Nigerian energy sector privatisation could depend on clear policy

May 29, 2001 02:00 AM

The energy sector, comprising oil exploration and production activities, petroleum products marketing and distribution, otherwise known as upstream and downstream sectors of the oil industry as well as the electricity or power sub-sector, attracted huge investments from both government and private sector operators within the last two years.
In the upstream sector, the joint venture arrangements between the state-run oil firm -- the NNPC, and the foreign multinationals received adequate attention with the payment of cash calls to the ventures on a regular basis. For example, last year, NNPC operations report showed that $ 2267.22 mm and N 127.333 mm was paid as cash call to the joint ventures, accounting for over 90 % of crude oil produced and exported from Nigeria. The amount represents the foreign and local denominations of last year's oil exploration and production expenditure profile of the joint venture operations.
Contributions from NNPC amounted to $ 1253.70 mm and N 73.56 mm being the 57 % equity stake in the venture. Similarly, oil companies' contributions were $ 1013.52 mm and N 53.771 mm respectively being the foreign and local currency denominations of this expenditure. The crude oil produced from the joint venture operations, according to NNPC report, amounted to 348,348,164 barrels, which fetched the country about $ 9.616,301,411.75.

Special Adviser on Petroleum and Energy Matters, Dr. Rilwanu Lukman, said government's commitment to honouring cash calls to its joint venture operators was to instil confidence in foreign investors as well as encourage other people to go into the oil and gas business.
However, in line with the Federal Government's policy to boost oil production from the current level of 2.3 mm bpd to 4 mm barrels and proven reserve of 40 bn barrels, tender for fresh oil blocks allocation was made by the Federal Government. Special Assistant to the president on Petroleum Mr. Funso Kupolokun, had stated that the exercise was aimed at opening up the deep offshore frontiers.
After the exercise, eight oil blocks were awarded to both multinational and indigenous oil prospecting companies operating in Nigeria. According to Kupolokun, besides the competitiveness, which the exercise demonstrated, the open nature of the tender was a public relations victory for the government who is eager to win foreign investors, whose active participation in Nigeria's economy is highly required to jump-start the comatose economy.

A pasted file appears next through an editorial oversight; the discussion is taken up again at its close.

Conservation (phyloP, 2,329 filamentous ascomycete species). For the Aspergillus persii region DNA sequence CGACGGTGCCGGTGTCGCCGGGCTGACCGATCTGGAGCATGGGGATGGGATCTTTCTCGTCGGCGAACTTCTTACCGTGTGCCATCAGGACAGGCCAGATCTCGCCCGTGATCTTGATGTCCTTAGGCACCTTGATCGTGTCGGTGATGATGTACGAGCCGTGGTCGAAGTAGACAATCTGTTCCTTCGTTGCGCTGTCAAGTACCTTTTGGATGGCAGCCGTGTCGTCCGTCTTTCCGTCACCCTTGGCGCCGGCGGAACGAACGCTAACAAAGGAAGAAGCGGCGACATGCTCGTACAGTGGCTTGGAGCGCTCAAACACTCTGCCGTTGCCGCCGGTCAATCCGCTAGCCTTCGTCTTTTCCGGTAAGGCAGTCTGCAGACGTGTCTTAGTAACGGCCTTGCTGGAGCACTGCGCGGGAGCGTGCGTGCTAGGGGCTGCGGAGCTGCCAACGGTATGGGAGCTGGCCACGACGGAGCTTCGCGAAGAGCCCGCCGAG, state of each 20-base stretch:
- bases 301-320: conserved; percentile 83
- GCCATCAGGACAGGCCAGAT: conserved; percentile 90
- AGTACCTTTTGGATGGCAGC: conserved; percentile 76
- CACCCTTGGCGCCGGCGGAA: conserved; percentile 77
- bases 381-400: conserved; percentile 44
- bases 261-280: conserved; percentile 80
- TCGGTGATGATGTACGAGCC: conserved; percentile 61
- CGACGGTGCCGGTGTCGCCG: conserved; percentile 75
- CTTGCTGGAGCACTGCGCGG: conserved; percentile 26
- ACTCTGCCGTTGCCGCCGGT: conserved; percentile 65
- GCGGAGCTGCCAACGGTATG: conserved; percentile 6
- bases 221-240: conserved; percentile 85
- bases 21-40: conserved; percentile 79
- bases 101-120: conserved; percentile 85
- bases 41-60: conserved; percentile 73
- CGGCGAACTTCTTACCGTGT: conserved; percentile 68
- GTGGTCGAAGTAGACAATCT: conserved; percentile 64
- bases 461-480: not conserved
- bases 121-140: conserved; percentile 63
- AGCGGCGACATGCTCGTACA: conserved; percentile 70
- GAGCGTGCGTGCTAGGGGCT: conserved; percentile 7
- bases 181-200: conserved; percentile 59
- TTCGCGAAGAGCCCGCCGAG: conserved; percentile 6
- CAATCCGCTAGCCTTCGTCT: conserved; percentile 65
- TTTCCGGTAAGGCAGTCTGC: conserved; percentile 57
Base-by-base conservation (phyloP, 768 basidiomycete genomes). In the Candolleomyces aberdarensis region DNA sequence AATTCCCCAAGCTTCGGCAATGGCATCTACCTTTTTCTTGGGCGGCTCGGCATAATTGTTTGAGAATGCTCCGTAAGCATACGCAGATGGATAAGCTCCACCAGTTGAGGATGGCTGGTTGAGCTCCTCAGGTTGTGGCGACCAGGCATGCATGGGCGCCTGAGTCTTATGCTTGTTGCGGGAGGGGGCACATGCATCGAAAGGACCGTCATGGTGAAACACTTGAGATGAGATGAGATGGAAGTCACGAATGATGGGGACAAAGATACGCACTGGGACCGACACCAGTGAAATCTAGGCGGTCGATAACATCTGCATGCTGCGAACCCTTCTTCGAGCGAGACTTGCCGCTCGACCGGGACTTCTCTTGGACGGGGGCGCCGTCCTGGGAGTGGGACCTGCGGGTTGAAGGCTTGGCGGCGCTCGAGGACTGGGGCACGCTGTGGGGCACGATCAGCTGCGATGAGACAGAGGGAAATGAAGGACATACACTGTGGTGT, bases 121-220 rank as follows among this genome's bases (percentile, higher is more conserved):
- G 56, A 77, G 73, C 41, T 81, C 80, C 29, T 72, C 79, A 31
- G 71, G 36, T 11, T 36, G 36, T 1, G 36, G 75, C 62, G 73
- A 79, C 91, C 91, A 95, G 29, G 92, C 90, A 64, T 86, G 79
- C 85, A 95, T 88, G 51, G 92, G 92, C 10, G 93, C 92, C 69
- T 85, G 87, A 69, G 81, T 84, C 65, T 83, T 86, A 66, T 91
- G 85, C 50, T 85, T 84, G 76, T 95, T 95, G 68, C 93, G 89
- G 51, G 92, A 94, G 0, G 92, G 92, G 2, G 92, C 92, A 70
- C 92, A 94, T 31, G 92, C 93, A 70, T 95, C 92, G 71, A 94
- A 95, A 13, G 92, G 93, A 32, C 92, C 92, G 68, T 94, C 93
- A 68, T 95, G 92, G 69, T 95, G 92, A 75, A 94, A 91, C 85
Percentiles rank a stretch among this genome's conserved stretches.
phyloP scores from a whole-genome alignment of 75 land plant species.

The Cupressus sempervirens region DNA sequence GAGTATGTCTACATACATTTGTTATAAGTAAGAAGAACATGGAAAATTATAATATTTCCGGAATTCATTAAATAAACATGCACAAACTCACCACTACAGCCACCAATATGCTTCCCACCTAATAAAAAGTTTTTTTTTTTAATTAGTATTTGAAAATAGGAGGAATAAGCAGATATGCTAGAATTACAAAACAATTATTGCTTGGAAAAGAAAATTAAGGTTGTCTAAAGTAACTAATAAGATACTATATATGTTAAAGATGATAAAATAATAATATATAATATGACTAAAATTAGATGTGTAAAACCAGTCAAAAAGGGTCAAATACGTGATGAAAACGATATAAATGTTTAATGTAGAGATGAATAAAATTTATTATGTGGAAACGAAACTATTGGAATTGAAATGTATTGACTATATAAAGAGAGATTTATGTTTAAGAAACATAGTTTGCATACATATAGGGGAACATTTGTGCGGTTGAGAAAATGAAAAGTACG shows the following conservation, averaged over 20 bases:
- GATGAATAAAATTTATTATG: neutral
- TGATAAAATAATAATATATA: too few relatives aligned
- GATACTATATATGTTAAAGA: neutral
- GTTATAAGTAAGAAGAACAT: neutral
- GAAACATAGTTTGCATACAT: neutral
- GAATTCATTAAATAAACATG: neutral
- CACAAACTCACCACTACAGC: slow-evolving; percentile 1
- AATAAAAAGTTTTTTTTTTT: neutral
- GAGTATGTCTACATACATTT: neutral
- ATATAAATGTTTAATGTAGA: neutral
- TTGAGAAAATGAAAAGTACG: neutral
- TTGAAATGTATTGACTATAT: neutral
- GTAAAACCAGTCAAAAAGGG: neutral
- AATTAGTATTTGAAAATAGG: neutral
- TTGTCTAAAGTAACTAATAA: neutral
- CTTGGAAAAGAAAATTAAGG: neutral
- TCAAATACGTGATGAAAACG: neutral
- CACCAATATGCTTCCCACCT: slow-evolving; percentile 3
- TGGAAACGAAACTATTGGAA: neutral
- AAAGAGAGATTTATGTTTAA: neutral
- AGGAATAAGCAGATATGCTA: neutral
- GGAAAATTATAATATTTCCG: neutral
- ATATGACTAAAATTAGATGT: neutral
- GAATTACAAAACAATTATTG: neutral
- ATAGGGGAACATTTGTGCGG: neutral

Several CEOs of both oil prospecting and marketing companies have commended the effort, which again, has laid a solid foundation for future exercises. Attempt is currently being made to release tender for the marginal fields' development in the country and this time around, local investors would be encouraged to grasp the opportunities. Lukman said the allocation of marginal fields would pave way for the participation of indigenes in the upstream sector, while Mr. Lateef Dada-Bashua of AMNI International Petroleum Company said the guidelines needed to be looked at with a view to making it easier for the indigenous operators to participate in.
It is, however, expected that the new guidelines for the tender and operations of the marginal fields will soon be released to the would-be investors. But to further boost joint venture activities during the year 2001 period, government approved $ 3.5 bn (about N 350 bn) for oil exploration and production. The figure was $ 2.5 bn last year.

In his own assessment of the oil industry, former group managing director of NNPC, Mr. Chamberlain Oyibo noted that a lot of progress had been made in the upstream while the downstream still remained to be positively affected. "The upstream has been growing industries in the deep offshore and also improving technology on land and near offshore where production method has improved using 3-D and various new technologies," Oyibo stated.
Former chairman, Oil Producers Trade Section (OPTS) and former managing director of Nigerian Agip Oil Company, Claudio Descalzi, said government's commitment to the joint venture operations would go a long way to boosting oil production in the country. The last two years of downstream operations have been characterised by burgeoning challenges posed by inadequate supply of petroleum products, epileptic performance of existing infrastructure, illegal products marketing and distribution and the application of short term strategies by government to address the problems.
Efforts by the Obasanjo administration to tackle headlong the problems of fuel shortage through the Turn-Around Maintenance (TAM) of the former refineries have failed to impact positively in the areas of products availability and effective distribution and marketing.
Although official reports indicate that some of the ailing refineries have achieved some level of optimal performance, the real impact of this on the supply side has remained minimal even as artificial scarcity of products continued to jack up prices of products across the country -- namely those who deal illegally in petroleum products, smuggling them out of the country.

Attempts by the regulatory authorities, especially the Department of Petroleum Resources (DPR), to address the lingering crisis of products inadequacy, smuggling and product diversion have not completely achieved success as owing partly to the menace of those that have been described as "economic saboteurs".
The department, through a number of strategic initiatives, has, in the last two years, tried to sanitise the system. For instance, the last six months have witnessed the closure over 200 petrol stations for various offences, even as hundreds of illegal peddlers of petroleum products and other economic saboteurs were sanctioned.
Lacking the financial and logistic resources needed to match the illegal operators force to force, the department and other regulatory authorities' efforts to completely eliminate perceived abuses in areas of products distribution and marketing seem yet inadequate to guarantee a fraud-free downstream operation.
A cursory appraisal of government's initiatives targeted at correcting the perceived anomalies in the distribution and marketing system showed that the steps have failed to achieve their desired goals due to what an industry analyst called "absence of the political will in the leadership to block all loopholes in the system."
After one year of painstaking efforts to ensure adequate products supply in the economy at great financial costs, the Federal Government last June announced the ill fated guided deregulation of pump price policy, a step which continues to draw flak from most interest groups within the economy.